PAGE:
And this is the first time he’ll be doing so with anyone anywhere about the evergreen quartet’s new album, Surviving (due out on October 18 via The Orchard/rca). You can’t half tell, as the frontman excitedly rattles through the inspirations, meanings and the secrets behind the latest collection of songs he and the band have poured every ounce of their everything into. It turns out there’s a lot to learn, as Jim gets into the core of the record’s politics, its themes of hope and hopelessness, the underlying insecurities that inform its outlook and everything from high-concept philosophy to saxophone solos. The black coffee is very much required for this one…
The full list of content from Disney+ has been released.
Amazon Music is rolling out a new lossless streaming tier.
Amazon is launching a new tier of its music service today, dubbed Amazon Music HD. It offers lossless versions of audio files for streaming or downloading at a price that aggressively undercuts Tidal, the main competition for this kind of audio. Amazon will charge $14.99 a month for the HD tier, or $12.99 if you’re an Amazon Prime customer. Tidal’s Hi-Fi plan costs $19.99 monthly. The new plan was rumored a few months ago.
It’ll be our longest, for sure. I think they’ll be two-hour sets. Not sure if it’s going to be 2:05 exactly, but definitely two hours. The good thing about those two is that they’re relatively shorter records, so it makes sense to play them at one show.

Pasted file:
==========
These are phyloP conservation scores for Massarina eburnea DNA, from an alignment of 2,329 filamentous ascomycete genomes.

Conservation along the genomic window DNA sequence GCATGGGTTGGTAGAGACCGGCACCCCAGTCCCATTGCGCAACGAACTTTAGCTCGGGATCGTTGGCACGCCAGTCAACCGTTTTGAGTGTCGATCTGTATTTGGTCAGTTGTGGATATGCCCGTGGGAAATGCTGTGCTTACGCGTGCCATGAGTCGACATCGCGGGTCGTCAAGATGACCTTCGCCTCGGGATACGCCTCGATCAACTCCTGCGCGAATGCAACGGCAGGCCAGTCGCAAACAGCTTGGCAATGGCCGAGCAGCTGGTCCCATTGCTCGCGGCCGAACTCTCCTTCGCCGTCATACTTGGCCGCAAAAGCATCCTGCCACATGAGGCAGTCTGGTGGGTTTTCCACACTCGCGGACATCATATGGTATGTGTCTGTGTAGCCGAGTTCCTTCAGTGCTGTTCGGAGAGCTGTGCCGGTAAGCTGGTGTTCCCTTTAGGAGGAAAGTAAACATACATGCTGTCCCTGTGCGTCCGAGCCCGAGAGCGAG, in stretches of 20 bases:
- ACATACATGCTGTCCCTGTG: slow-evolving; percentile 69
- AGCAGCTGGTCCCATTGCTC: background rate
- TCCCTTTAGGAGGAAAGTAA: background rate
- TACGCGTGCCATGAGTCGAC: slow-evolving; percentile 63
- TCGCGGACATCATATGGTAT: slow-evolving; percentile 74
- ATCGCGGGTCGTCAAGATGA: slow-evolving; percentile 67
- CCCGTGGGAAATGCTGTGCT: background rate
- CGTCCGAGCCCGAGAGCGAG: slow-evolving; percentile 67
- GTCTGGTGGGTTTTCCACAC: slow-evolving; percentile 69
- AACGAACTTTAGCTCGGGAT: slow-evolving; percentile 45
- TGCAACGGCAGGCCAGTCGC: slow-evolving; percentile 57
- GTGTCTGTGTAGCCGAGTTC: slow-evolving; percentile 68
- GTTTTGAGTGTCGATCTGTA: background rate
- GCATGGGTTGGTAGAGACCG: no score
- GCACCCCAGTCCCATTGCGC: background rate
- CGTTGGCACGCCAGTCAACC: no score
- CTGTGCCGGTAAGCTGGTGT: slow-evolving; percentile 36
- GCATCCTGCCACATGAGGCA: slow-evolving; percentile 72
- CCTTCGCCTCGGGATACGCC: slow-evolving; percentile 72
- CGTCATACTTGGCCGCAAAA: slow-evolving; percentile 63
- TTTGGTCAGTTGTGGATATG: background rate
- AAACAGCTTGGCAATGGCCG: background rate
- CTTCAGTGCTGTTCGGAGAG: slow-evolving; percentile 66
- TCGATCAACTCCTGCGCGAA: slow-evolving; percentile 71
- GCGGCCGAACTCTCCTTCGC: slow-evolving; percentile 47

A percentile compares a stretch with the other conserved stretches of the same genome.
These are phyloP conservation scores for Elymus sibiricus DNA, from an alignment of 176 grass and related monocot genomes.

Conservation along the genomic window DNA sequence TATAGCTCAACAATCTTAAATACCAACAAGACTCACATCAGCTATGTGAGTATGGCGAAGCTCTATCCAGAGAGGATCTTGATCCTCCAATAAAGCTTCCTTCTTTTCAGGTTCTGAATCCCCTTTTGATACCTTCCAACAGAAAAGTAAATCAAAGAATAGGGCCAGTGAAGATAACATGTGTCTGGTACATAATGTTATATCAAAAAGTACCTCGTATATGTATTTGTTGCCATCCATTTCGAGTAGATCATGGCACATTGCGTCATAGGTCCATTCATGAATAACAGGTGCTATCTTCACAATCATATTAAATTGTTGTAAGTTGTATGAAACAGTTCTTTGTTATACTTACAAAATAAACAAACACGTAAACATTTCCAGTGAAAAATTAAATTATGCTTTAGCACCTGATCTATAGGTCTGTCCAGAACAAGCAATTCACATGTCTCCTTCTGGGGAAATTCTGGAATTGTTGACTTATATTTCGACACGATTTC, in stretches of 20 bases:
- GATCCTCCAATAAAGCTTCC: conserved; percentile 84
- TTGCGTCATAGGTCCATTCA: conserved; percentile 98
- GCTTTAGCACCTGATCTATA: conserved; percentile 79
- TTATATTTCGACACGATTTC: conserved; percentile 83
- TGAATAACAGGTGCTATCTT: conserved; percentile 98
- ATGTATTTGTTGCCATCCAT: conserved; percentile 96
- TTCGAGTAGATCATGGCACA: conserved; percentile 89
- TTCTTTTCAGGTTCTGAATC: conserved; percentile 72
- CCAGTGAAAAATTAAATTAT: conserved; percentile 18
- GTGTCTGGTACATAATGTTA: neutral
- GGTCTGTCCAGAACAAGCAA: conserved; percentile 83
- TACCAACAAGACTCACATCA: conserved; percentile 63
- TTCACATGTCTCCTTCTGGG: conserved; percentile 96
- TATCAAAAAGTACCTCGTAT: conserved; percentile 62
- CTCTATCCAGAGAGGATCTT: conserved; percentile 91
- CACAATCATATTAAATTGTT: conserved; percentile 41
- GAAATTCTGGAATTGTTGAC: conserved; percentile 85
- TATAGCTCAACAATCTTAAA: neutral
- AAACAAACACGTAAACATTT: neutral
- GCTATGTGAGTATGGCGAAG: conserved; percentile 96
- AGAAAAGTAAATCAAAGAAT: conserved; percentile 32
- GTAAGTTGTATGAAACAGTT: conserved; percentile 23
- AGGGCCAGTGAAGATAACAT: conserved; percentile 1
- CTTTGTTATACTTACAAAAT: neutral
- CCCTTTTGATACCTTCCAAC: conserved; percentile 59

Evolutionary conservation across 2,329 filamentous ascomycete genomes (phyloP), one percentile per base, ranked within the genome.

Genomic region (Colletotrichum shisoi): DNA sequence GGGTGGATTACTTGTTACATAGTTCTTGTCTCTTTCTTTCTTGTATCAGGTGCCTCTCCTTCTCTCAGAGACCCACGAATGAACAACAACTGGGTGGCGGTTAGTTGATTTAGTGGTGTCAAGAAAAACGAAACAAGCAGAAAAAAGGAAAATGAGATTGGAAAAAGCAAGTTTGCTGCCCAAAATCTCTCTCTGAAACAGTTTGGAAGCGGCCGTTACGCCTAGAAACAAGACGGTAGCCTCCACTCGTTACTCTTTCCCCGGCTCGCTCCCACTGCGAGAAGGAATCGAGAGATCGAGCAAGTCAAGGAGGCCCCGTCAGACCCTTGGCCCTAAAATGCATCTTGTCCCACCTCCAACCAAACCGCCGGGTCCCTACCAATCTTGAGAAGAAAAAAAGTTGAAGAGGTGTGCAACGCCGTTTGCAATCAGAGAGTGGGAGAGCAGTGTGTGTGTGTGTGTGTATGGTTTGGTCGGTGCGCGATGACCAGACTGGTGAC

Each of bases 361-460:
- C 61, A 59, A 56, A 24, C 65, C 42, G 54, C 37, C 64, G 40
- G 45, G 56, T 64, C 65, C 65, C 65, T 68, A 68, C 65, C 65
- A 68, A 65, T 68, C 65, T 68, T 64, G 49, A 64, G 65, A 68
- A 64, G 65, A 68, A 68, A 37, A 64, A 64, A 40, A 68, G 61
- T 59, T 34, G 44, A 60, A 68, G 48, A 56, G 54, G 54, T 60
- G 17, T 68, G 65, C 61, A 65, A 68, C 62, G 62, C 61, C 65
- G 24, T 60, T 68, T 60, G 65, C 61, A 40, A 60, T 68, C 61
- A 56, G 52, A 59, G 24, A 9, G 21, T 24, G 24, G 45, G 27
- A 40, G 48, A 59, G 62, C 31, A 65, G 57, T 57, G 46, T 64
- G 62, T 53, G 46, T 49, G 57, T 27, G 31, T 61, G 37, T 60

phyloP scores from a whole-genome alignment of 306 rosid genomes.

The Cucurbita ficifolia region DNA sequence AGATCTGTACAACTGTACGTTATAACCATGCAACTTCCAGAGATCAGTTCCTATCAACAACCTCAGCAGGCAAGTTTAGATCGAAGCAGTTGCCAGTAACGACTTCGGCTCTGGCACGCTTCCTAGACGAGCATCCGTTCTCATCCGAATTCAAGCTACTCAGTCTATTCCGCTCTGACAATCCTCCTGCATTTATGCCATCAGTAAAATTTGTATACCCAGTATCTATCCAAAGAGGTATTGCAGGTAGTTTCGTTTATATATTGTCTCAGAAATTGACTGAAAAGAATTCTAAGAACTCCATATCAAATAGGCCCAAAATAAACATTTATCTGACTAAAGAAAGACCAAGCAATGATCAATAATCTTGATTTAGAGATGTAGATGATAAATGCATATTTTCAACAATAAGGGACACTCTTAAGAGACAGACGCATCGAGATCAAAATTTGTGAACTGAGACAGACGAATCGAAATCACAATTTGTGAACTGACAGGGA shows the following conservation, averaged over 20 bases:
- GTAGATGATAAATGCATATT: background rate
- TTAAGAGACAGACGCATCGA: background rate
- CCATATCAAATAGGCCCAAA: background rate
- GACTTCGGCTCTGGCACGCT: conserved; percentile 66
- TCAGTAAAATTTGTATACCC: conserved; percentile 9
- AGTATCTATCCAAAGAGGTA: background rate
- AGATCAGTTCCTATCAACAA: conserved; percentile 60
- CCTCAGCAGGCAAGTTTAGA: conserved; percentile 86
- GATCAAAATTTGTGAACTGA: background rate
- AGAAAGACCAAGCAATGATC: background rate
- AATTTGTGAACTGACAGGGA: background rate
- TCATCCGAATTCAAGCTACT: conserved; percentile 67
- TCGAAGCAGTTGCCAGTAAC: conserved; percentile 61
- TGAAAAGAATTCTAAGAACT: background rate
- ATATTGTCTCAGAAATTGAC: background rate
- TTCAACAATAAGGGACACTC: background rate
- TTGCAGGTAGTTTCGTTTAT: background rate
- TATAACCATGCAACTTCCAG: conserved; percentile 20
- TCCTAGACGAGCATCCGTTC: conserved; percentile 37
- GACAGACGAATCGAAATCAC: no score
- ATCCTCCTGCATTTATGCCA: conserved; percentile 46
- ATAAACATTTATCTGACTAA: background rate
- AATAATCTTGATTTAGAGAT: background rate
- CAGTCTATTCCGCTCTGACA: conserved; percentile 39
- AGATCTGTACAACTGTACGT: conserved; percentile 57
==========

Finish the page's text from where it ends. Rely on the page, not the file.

The thing is, we never played every single one of those songs before. Some of those songs we’re going to be playing, we’ve never played ever. There’s maybe a good four or five songs we’ve never gotten around to playing when the album came out. So yes, you are learning stuff. But there’s also the brand-new record: We’ve never played a lot of those songs off Order In Decline; they were built in the studio, but live is a whole different thing. What I’m trying to say is, there’s a lot of rehearsing going on.
Trump gives me diarrhoea (laughs), you know? I don’t want to write a song about it!
It’s just more about trying to empathise with people’s situations. It’s just a crazy time. When I was a kid, my parents had six kids. My dad was a trucker and my mother was a waitress, and they bought a home in California in the ’70s with five kids living in the house. That is an impossible thing to do right now in California – if not in other places. And that’s what scares me a little bit more – what’s going to happen to people in the future.
Brian Hiatt, writing for Rolling Stone:
She wants to talk about the music, of course, but she is also ready to explain the past three years of her life, in depth, for the first time. The conversation is often not a light one. She’s built up more armor in the past few years, but still has the opposite of a poker face — you can see every micro-emotion wash over her as she ponders a question, her nose wrinkling in semi-ironic offense at the term “old-school pop stars,” her preposterously blue eyes glistening as she turns to darker subjects. In her worst moments, she says, “You feel like you’re being completely pulled into a riptide. So what are you going to do? Splash a lot? Or hold your breath and hope you somehow resurface? And that’s what I did. And it took three years. Sitting here doing an interview — the fact that we’ve done an interview before is the only reason I’m not in a full body sweat.”
Kyle Kilday has launched a Kickstarter to create a documentary about the early 2000’s emo and punk scene:
The Last Scene will be the FIRST comprehensive chronicle of what many believe is the LAST underground, DIY music scene. One forged in VFW halls and community recreation centers across the United States in the Late 1990’s/Early 2000’s.
This is the story of the punk and emo kids who gave us the last “new” thing in rock music, during an era of change for the music industry and youth culture at large.
Blink-182 will perform a pre-recorded halftime show on next week’s Monday Night Football.